Tyler Decade D2s: review

Being neither a Golden Ear nor a pro reviewer, I will spare you the usual buzz words and audiophile terminology to focus on my impression of the Tyler D2s in layman's terms.

Background and goals:
I have been a monitor lover for ever and I listen to all kind of music from Eminem to Bach at real SPL (read: loud). I moved into a fairly large room (30*16) three years ago and attempted to find speakers that would image like monitors with the depth and gut-blowing impact of a floorstander. I tried no less than 8 models in the sub $6,000 (my price limit) that I won't name to avoid a spitting contest between brand afficionados. Some were expensive older design speakers, others were current models with newer materials, all well-reviewed with the usual "giant killer" attribute that means, humm, nothing at all! Results have been fairly consistent and going two opposite ways: I either had the slam and depth or the imaging, rarely both and when I did with 2 of the models, I had the same problem: as the speaker was played louder and louder, its personality changed, either toward an aggressive and preeminent treble or toward overwhelming bass (double 8" or single 10" configuration). The last model I owned before the D2s were Tyler Woodmere 2s which, while doing the low to medium SPL really well did not make me happy at higher SPL: overwhelming bass and loss of driver integration and an overall too polite character. It may have been a function of associated equipment or room acoustics and not the speakers themselves but in the end I did not feel I had achieved the goal of finding a "super monitor" also capable of filling a large room and hitting my guts with class. Ty being the class and honesty act he is offered me his D2s as he had a feeling that they were what I was looking for.

Biais and taste:
I have been particularly impressed by Avalon speakers but I cannot justify the required investment into Indra and have been discouraged to buy Opus Ceramic by my dealer as they are said to be fragile and ceramic drivers prone to blow up at high SPL. Other speakers that impressed me lately for their ability to rock loud while keeping composure and imaging are the Wilson Sophia 2 and JM Lab Electra Be 1037 but again, out of my price range. This is where I have been for the last 2 years: trying to find a $6,000 floorstander that can do what the Sophia 2 or the Indra do in their respective price range.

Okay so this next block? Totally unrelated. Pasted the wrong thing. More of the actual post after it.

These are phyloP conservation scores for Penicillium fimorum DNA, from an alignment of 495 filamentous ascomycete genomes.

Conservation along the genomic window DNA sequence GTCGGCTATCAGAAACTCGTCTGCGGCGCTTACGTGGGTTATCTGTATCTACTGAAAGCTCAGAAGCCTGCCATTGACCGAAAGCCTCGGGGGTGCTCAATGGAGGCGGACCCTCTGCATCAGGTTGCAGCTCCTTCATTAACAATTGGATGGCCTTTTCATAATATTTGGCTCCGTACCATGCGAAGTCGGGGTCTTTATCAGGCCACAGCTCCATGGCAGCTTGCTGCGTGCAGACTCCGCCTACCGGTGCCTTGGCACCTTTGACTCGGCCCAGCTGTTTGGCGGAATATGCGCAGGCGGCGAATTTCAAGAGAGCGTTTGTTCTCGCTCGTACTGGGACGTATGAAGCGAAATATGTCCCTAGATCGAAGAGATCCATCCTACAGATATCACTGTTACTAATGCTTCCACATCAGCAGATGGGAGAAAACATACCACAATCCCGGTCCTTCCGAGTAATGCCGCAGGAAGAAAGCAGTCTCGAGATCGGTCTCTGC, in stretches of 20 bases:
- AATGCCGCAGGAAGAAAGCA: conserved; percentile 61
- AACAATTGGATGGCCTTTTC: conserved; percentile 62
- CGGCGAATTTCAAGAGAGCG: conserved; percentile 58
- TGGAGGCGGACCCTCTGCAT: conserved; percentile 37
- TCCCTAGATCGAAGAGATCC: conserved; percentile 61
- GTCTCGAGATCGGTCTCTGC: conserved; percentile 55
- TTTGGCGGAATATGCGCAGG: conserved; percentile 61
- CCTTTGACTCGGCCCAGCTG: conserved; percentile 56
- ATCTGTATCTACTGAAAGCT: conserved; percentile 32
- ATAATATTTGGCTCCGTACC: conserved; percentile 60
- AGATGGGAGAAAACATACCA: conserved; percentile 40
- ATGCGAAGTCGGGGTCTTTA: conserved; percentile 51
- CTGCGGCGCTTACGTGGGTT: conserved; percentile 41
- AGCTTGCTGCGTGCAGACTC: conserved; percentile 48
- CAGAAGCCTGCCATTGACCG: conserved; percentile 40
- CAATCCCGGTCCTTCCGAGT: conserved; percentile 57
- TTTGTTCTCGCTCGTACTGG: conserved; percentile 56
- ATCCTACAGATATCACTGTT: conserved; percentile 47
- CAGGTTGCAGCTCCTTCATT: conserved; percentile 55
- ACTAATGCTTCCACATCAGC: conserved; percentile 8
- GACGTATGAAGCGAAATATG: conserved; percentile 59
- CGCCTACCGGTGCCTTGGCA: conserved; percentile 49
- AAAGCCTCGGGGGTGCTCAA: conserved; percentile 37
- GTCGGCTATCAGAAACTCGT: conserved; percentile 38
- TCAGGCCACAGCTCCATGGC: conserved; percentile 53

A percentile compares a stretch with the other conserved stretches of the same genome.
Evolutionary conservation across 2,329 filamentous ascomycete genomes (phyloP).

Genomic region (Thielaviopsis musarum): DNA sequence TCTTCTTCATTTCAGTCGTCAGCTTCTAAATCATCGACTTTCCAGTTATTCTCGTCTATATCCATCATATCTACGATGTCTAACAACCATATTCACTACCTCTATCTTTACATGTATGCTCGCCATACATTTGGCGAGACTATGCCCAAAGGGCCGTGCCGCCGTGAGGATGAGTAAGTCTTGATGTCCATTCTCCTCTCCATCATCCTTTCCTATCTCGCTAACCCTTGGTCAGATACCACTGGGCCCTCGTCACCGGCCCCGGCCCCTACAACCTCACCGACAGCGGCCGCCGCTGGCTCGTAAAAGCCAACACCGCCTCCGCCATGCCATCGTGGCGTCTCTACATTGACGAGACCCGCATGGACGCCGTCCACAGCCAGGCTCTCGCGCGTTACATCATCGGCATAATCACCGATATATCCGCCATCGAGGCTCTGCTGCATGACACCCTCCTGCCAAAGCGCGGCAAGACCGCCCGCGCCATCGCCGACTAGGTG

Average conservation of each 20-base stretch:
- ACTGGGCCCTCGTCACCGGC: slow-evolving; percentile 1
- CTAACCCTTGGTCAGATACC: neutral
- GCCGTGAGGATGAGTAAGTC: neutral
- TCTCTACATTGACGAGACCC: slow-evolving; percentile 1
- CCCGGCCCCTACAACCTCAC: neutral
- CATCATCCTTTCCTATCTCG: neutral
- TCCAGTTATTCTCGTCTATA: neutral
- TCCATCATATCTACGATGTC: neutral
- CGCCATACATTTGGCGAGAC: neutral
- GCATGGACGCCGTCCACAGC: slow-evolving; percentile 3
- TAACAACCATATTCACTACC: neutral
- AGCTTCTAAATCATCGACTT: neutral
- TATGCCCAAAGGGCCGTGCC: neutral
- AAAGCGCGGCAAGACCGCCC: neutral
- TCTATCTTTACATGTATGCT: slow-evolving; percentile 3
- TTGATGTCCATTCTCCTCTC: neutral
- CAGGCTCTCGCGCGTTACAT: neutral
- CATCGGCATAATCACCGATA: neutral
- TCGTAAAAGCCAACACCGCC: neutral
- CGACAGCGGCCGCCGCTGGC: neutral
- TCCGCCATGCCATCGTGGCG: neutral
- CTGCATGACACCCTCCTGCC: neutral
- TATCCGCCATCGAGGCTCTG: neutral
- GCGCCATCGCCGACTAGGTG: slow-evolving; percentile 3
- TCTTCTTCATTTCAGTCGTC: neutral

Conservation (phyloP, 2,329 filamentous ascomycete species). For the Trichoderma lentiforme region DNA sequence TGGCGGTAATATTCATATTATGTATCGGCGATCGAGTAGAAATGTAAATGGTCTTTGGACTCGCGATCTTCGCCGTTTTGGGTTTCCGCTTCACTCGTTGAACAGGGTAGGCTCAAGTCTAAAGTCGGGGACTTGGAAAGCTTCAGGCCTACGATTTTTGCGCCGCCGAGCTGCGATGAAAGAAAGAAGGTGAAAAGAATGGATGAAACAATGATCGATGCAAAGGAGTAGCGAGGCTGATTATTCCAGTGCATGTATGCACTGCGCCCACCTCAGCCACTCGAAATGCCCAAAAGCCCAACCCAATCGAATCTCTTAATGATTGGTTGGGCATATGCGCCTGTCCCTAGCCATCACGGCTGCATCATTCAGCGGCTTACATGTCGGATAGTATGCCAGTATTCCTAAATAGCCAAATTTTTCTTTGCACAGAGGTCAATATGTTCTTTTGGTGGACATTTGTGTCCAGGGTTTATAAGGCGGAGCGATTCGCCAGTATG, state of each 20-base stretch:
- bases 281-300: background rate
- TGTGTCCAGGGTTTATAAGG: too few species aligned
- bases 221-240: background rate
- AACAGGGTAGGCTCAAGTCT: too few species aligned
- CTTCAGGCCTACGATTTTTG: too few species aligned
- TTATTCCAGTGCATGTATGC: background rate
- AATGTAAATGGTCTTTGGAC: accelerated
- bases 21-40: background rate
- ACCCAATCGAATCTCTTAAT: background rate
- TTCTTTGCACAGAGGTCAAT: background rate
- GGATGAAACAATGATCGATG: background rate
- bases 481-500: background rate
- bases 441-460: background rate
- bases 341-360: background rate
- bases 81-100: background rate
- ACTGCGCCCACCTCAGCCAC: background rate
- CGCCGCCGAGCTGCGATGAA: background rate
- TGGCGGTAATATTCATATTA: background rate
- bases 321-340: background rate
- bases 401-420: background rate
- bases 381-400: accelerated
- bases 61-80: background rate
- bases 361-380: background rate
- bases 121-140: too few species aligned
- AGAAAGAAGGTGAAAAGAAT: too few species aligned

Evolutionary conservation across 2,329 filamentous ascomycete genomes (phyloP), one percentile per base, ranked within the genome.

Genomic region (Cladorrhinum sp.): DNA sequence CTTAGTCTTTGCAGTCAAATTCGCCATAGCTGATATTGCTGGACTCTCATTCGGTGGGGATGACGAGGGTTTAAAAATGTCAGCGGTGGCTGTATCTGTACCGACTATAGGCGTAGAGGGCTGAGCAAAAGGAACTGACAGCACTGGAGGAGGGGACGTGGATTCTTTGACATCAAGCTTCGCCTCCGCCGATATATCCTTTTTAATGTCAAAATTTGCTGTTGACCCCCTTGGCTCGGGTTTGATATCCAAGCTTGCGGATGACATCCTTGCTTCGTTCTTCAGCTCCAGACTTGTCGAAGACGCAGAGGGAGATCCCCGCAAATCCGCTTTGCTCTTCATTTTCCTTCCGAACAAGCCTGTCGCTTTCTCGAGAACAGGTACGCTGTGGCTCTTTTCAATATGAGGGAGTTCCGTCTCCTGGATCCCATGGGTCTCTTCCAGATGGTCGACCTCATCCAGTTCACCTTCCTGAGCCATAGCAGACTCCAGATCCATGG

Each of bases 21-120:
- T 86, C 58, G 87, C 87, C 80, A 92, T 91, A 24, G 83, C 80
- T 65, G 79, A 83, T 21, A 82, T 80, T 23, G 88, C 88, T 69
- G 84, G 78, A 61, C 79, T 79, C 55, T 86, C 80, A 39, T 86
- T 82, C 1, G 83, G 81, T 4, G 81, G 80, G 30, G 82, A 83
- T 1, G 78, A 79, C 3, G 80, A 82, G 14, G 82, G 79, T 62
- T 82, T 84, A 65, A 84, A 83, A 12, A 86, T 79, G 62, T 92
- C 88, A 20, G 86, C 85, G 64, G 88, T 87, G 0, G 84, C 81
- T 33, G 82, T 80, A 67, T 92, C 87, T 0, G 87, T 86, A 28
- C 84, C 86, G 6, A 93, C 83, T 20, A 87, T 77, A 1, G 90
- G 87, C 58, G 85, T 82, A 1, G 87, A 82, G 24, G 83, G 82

Associated equipment: Music server + BC Thingee USB conv + DAC Audiomat Tempo 2.5 + modded Unico SE integrated

- Speakers have been playing for about 150 hours since I got them 2 weeks ago so they are essentially broken into. Placement is according to the Cardas method which has proven to work really well for me over and over in this room with a variety of speakers.
- The look: based on pictures posted on Audiogon, I was not sure I would like their look. In fact, this kept me away from them as a possible choice until I decided to give them a try for their sound - sometimes speakers look much better (or worse) in person. In fact, the D2s in person are true beauties, very classy and pure lines with a fit’n finish that is among the very best as usual for Tyler pieces. They are ideal size for my room in terms of the visual obstruction that any speaker that size end up representing and they are not “in the way” like Woodmere 2 were.
- D2s are not overly sensitive to placement per say but they respond really well to placement options as a “tuning” approach; I found that they benefit from being way into the room as they image mostly behind with little in-your-face projections. They ressemble most Avalon speakers in the way they image (back and back diagonal) except that they benefit from not being too far apart, 8 feet maximum in my room, unlike most Avalons which tolerate larger spread. I would not recommend them to people who must have them against the wall and spread too much apart like a long wall placement may induce.
- Bass: as tight as it gets, may be the only “weakness” for someone buying large speakers and hoping to get subwoofer type of bass. The bass is extremely well-controlled and provided the amount of depth and impact I was looking for, even at high SPL it never loses control. Not as complete and life-like as the bass of a Sophia 2 but very resolving and big on impact.